I continue to work my way through some of the papers from the recent conference on American religious history held by the Center for the Study of Religion and American Culture. In my last post on this topic, I commented on Jon Butler‘s talk on theory and religious advocacy.
In this post, I want to call our attention to a talk by David D. Hall on what sociologists, religion scholars, and historian can learn from one another. Hall teaches at Harvard Divinity School. I have learned a lot from his work. Back in 1998 I participated in a week-long American Antiquarian Society seminar he conducted on the History of the Book in Early America. Though he probably does not remember, he once gave me a helpful set of comments on an essay I wrote on evangelical revivalist and Indian educator Eleazar Wheelock.
The part of Hall’s talk that is most interesting is a section on “Questions I’d Like to Be Able to Answer More Confidently.” He describes this section as “four aspects of American religious history I would like to understand better, the implied question being, where could I look for help in accomplishing that goal?”
Here they are:
1). The place of religion in nation building.
Hall writes: “By nation building I refer to the ‘grand narrative’ that encompasses the making and remaking of the American national state, the narrative that encompasses 1776, 1787, the election of 1800, the Mexican War, 1861, the ratifying of the 13th, 14th, and 15th amendments, the ruse of social democracy as tentatively undertaken by the Progressives and undertaken more emphatically by the New Deal and the Great Society.” What role, Hall asks, did Christianity play in this process? Why has Catholicism, the South, and Fundamentalism never found its way into this narrative?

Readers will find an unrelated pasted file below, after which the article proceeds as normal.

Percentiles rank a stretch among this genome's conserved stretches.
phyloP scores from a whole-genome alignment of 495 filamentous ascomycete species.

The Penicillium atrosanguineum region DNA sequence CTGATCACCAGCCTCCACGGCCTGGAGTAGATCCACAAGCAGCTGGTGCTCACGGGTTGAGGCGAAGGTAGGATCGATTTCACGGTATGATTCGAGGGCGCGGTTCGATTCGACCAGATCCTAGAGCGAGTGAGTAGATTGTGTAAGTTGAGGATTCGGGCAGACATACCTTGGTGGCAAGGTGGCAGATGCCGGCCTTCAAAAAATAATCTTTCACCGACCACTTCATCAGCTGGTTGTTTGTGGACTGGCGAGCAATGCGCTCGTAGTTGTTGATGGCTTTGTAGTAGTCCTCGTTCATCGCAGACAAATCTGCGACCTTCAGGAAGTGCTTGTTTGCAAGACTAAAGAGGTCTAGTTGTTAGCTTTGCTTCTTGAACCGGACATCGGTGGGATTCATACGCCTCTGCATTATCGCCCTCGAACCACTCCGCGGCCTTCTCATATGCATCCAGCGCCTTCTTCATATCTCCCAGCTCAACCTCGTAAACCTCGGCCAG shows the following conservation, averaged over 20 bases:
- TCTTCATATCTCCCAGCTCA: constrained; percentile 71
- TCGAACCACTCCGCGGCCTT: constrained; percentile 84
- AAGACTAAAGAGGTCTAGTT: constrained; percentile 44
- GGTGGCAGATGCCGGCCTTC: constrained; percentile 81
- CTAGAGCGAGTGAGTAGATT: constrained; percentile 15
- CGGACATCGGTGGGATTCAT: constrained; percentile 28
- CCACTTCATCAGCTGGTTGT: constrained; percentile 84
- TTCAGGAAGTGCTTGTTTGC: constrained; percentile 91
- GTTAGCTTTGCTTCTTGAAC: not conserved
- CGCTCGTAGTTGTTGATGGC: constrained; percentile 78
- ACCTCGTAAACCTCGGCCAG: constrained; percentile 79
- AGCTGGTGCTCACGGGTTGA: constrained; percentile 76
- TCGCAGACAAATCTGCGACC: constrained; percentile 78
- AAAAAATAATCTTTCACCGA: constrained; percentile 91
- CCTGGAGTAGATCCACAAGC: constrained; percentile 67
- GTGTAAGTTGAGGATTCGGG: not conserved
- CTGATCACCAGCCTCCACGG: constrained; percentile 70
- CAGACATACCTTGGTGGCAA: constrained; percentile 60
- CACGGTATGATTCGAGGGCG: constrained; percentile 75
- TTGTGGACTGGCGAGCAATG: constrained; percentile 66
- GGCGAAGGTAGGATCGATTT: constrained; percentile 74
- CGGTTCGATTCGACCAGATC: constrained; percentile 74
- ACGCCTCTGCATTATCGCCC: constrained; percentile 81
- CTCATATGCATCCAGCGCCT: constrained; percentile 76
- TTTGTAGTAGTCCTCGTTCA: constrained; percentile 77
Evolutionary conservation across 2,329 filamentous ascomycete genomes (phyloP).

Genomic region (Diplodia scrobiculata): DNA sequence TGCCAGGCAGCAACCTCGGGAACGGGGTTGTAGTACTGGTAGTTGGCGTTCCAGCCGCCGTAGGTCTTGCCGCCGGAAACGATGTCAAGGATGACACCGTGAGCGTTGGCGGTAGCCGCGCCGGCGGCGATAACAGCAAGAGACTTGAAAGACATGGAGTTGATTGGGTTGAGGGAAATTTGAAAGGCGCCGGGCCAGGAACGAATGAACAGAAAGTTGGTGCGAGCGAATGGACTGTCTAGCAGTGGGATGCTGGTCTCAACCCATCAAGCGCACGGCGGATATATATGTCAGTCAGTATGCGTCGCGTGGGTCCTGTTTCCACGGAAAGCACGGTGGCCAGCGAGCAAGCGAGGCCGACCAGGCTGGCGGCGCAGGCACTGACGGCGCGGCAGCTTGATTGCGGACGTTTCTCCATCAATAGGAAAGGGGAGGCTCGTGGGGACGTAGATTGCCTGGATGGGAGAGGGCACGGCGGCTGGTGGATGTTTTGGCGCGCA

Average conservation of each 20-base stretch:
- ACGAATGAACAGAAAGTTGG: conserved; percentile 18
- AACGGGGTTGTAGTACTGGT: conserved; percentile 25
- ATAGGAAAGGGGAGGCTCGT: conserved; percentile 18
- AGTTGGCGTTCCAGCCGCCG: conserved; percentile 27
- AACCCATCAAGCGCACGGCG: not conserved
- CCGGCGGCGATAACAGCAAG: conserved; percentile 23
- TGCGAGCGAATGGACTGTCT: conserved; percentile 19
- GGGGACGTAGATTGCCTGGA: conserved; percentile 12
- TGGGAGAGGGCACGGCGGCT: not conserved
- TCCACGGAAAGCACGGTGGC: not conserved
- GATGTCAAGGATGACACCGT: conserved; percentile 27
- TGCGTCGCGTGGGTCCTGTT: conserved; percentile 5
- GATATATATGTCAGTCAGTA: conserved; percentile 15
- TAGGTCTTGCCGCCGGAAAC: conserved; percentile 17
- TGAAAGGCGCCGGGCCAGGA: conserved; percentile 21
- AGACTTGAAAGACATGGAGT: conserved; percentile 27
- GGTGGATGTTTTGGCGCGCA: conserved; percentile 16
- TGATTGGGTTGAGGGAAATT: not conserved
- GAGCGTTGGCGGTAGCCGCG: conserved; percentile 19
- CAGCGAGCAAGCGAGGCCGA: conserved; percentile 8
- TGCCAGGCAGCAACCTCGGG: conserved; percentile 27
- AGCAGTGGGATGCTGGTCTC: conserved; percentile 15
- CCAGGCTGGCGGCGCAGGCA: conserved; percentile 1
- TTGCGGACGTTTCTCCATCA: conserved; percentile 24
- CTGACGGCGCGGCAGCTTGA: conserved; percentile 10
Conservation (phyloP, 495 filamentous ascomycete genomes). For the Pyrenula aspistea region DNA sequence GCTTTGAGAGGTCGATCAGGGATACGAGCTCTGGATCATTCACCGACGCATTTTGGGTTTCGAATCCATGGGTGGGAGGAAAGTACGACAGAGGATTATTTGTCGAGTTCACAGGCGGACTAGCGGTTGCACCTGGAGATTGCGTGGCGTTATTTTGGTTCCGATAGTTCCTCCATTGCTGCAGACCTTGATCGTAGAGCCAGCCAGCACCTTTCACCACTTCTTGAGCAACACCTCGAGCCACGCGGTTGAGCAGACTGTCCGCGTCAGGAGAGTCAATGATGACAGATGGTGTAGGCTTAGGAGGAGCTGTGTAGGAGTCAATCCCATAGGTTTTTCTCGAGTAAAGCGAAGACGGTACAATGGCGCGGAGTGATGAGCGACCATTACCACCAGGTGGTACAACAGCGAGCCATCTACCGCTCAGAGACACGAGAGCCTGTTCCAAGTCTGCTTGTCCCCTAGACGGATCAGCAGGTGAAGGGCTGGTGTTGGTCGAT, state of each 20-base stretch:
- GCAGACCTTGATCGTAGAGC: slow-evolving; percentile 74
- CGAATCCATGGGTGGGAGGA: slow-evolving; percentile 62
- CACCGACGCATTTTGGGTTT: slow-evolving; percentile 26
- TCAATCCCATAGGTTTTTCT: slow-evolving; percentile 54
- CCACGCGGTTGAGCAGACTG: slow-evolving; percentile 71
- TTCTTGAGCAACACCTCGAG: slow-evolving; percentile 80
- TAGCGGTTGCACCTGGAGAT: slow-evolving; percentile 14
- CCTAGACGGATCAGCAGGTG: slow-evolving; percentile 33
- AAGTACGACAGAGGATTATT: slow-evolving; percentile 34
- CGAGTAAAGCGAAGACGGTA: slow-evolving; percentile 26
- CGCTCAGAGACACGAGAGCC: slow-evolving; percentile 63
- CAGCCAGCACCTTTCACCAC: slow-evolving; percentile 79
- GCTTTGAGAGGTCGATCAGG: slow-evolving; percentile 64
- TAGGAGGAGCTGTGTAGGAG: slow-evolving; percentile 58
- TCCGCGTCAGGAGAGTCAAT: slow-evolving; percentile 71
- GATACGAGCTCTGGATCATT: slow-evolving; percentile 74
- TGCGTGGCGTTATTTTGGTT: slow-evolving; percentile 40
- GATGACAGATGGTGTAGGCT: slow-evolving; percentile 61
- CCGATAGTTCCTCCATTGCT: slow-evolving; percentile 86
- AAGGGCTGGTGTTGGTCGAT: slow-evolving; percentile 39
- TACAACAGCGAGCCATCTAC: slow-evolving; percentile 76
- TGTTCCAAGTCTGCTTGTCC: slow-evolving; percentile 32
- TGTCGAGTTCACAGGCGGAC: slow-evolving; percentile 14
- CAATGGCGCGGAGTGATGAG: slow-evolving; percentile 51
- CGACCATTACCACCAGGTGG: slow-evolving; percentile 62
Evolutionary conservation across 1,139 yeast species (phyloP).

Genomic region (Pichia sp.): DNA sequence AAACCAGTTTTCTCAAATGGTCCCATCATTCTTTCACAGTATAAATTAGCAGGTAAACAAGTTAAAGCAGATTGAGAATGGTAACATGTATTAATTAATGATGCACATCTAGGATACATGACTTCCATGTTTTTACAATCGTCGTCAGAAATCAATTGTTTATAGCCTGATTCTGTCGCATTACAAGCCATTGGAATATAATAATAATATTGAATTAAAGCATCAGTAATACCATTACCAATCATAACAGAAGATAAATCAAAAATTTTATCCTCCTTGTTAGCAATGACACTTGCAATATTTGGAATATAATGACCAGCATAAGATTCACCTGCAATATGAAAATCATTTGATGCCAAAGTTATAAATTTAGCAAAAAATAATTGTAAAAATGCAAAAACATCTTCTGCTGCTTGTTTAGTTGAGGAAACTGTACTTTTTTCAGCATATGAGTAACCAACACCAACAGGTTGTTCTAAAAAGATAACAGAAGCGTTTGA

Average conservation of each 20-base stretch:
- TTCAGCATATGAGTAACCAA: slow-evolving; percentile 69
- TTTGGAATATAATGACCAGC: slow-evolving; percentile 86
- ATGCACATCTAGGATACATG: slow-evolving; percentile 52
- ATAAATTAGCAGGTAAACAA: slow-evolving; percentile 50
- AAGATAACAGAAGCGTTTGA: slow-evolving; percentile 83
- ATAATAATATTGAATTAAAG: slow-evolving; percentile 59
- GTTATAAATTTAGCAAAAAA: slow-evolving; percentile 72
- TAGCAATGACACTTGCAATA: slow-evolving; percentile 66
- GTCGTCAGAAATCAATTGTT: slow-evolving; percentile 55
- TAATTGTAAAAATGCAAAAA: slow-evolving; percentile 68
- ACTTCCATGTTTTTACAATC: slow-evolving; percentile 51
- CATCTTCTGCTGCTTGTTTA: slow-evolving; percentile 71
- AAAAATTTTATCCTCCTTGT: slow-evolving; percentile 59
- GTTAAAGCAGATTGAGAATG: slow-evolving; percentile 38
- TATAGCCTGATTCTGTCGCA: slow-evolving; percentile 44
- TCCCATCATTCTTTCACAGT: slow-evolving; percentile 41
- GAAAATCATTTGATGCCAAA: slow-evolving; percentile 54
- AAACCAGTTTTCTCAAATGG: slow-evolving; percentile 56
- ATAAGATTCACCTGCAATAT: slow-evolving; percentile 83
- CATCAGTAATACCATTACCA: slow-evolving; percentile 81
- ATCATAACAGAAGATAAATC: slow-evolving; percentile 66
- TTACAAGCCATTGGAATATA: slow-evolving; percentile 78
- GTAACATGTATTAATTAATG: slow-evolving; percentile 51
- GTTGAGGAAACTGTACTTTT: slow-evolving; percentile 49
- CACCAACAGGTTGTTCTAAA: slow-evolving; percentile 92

I was inspired to read this. I do a bit of this in the first four chapters of my manuscript, “Was America Founded as a Christian Nation.”
2). Church and State.
Hall writes: “The truism that church and state are ‘separate’ is just that, a truism–but as Philip Hamburger and others have recently demonstrated, a thoroughly political truism, put to use by self-interested parties as a means of isolating/criticizing others, especially Roman Catholics.” He calls for more study of evangelical voluntarists, such as Philip Schaff, who sought to promote a Christian nation.
Again, this will be a major theme in the first four chapters of “Was America Founded as a Christian Nation?”
3). How does theology matter in American religious history?
Hall writes: “…we need a fuller grammar of how practice and theology fit together, recognizing as we take on this challenge that ‘fit together’ can also entail slippage, inconsistencies, and outright defiance.”
This is an interesting observation from a historian who has built a better part of a career pointing out the tensions between official theology and lived religious experience.
4). The “Americanness” of Christianity in the U.S.A.
Hall writes: “it is cause for concern that two major recent studies of religion in America, Mark Noll’s America’s God and Catherine Albanese’s A Republic of Mind and Spirit are both driven by the concept of ‘an’ American religion–and to juxtapose these two books is to appreciate how wildly different our appraisals of that religion can be. Surely we can do better, if only by declaring a truce and, as an act of will, bracketing the term American.” On this point I need to go back and read E. Brooks Holifield’s Theology in America, which I believe offers an interpretation of religion in this period that is not as driven by American exceptionalism.
It is always encouraging to hear senior scholars like Hall say that they still need to understand things better.